Meeting with Your CFO

By Joanne Cawley

Call centers are a familiar part of many U.S. hospitals. Some have been delivering community based services for decades, while others are still in their infancy. For both, funding is a tremendous strategic issue. Between employing qualified clinical and non-clinical staff and using the latest technology, call centers are often viewed as “cost centers” that make little or no contribution to the financial security of the organization. Those working within a call center know the kind of value that it adds to patients and the entire organization. However, in today’s economic climate, you should expect that your call center will be asked to prove its value to the CFO in real numbers. So, how can you demonstrate the value of your call center, the revenue it generates, and prove the worth of all of your efforts?

The Buck Stops There: One of the responsibilities of a CFO is to establish an overall strategy to reduce spending while increasing revenue. Although many people feel intimidated by the title “Chief Financial Officer,” this person can assist you in the definition of your call center business goals and help you determine the type (direct or indirect) and amount (percentage) of revenue you can claim for your existing call center services. The CFO should also be included in the planning process for new services so you can establish from the beginning both support for the program and agreement on the amount of revenue the call center may claim.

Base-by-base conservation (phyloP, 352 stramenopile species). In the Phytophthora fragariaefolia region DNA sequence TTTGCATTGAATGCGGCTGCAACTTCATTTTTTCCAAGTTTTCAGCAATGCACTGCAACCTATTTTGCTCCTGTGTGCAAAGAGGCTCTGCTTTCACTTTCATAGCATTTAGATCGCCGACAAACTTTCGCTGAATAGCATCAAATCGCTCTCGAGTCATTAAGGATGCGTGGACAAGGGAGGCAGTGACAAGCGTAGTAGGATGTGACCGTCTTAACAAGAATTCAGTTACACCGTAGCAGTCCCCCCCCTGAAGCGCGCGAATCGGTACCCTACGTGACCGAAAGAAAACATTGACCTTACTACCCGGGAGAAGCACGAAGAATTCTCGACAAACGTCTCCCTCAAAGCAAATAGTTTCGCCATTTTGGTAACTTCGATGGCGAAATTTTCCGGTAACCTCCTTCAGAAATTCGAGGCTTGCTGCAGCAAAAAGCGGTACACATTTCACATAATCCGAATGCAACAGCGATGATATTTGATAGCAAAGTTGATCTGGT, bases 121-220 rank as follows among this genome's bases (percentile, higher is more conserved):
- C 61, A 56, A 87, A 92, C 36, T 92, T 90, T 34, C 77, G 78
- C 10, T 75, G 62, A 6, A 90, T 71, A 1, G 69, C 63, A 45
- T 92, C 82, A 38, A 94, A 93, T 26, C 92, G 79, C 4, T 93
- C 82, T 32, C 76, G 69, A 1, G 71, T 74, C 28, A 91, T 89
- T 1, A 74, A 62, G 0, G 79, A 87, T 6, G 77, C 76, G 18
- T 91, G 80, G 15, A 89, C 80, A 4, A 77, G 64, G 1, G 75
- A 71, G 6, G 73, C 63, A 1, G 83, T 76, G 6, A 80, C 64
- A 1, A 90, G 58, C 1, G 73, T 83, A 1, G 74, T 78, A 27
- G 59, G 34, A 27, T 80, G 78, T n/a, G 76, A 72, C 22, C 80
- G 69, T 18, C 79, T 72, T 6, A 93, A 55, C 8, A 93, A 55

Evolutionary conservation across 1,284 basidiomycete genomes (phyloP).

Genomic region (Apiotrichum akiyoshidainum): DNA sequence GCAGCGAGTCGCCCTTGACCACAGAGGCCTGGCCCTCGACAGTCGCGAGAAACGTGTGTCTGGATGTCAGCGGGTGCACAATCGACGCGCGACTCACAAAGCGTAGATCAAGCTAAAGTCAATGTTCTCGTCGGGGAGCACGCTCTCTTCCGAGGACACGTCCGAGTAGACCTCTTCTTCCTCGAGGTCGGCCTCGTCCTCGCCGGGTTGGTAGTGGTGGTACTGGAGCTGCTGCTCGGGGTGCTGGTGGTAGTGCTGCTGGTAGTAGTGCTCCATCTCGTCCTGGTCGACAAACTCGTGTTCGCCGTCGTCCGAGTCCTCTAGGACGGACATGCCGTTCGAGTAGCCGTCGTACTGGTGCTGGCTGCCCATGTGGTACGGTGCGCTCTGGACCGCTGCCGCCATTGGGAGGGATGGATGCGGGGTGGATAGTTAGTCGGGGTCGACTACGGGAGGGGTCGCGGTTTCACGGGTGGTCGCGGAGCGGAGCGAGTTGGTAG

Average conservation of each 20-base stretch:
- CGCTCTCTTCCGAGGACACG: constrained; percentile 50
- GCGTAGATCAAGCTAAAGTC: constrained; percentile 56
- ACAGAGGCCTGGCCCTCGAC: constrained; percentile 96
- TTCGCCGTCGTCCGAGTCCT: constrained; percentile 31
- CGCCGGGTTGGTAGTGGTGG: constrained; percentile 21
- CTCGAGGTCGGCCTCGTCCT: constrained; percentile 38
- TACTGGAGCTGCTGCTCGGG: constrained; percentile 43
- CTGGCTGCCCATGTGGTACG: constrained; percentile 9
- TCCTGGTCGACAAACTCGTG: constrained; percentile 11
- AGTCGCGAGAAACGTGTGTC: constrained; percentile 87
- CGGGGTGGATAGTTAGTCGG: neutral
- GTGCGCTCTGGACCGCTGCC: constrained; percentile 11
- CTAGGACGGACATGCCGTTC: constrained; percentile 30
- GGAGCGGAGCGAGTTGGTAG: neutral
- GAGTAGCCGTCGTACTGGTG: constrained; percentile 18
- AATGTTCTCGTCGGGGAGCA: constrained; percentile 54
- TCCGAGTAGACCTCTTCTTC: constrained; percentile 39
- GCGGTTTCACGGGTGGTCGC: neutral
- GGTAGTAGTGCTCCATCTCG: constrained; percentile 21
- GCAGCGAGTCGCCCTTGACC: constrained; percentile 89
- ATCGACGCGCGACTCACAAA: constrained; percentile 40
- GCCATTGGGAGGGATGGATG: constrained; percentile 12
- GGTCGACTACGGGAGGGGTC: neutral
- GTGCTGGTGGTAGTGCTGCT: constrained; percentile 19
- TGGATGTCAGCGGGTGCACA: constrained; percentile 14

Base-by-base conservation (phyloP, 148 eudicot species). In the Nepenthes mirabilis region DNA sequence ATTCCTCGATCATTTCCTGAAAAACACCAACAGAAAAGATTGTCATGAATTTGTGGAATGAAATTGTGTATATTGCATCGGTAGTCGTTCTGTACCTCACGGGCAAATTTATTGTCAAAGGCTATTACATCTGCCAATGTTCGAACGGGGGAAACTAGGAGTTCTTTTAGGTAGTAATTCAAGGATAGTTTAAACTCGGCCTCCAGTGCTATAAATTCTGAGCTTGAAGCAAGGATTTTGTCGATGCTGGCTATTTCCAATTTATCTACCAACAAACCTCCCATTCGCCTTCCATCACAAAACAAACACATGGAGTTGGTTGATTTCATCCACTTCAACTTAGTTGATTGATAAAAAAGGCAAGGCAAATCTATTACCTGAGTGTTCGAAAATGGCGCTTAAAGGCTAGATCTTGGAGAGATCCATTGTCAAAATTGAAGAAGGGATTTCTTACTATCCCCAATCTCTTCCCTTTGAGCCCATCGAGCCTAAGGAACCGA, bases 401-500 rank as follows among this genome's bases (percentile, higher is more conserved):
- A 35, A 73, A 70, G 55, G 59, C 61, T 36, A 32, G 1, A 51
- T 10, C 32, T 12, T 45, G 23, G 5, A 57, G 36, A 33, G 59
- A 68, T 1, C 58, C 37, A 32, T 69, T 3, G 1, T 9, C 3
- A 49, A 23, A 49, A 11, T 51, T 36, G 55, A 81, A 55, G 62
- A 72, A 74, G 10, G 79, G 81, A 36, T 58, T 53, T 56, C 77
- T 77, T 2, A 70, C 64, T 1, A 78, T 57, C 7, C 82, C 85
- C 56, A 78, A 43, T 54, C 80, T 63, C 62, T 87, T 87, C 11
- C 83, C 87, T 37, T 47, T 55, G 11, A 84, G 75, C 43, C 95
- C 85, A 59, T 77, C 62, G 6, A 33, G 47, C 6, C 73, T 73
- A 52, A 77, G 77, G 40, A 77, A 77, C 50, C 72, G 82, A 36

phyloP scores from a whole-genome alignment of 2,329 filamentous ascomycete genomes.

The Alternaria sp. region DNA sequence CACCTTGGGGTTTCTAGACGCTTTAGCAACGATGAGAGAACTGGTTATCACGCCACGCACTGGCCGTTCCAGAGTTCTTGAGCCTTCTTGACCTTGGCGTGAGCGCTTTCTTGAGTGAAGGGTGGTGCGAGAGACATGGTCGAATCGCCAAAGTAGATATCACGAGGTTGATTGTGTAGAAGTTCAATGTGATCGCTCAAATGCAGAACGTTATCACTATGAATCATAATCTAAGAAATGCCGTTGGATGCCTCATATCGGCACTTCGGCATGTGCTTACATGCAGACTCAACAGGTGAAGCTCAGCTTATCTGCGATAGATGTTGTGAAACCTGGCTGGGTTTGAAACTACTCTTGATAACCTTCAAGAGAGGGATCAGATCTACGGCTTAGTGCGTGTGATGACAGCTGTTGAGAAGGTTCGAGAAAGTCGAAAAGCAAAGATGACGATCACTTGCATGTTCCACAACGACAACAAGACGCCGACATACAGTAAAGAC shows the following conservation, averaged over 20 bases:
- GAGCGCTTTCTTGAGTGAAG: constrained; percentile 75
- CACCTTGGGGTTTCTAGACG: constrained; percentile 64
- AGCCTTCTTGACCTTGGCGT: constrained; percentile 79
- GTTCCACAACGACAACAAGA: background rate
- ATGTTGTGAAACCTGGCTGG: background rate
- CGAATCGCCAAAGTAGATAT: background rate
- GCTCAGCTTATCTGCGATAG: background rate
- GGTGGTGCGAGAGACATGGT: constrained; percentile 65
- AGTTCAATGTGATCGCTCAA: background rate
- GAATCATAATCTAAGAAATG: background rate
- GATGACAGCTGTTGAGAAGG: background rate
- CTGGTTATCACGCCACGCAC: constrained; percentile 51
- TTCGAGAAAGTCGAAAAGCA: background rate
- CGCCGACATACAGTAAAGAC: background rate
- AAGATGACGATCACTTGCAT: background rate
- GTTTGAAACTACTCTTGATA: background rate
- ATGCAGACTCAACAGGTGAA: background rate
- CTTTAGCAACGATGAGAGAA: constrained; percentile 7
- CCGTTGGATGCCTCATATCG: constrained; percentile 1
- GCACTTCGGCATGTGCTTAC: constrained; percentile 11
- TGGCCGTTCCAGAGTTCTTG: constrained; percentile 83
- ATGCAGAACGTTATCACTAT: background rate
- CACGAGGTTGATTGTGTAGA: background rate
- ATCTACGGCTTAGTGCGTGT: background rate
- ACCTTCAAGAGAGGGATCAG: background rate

Keep in mind that every organization’s financial philosophy may be different when it comes to the call center. For example, it may be acceptable to one CFO to have the call center simply able to cover its costs or break even. Another may want the call center to show positive net revenue contribution. In some cases, it may even be acceptable to be an expense, as long as the call center is contributing to the overall mission or goal of the organization. But you will probably not get a clear picture of what that philosophy is until you meet with your own CFO.

After you meet with the CFO and understand what his or her philosophy is for the organization, you can begin tailoring programs within your center that bring in either direct or indirect revenue. Direct revenue are dollars that are paid directly from the buyer to the service provider and may be obtained from programs like class registration or after hours triage support for physicians who pay a set dollar amount per call. Indirect revenue refers to dollars generated or saved for other entities; it can be obtained by providing services for other departments to help them better manage costs and increase productivity. By working with your CFO, you can determine together a revenue recognition plan that will be credible and build the security and stability of your call center.

And the Winner Is…You! Using a revenue-tracking program can help you collect appropriate data and track revenue generated through services and programs. Working with your CFO to show how your call center has financially contributed to the overall organization will add credibility to the importance of your programs and services. It could even extend the life of your call center!

Joanne M. Cawley is the Marketing Communications Specialist for McKesson Health Solutions. One of their products is CareEnhanceTM Revenue Tracker (CERT).

[From theĀ February/March 2005 issue of AnswerStat magazine]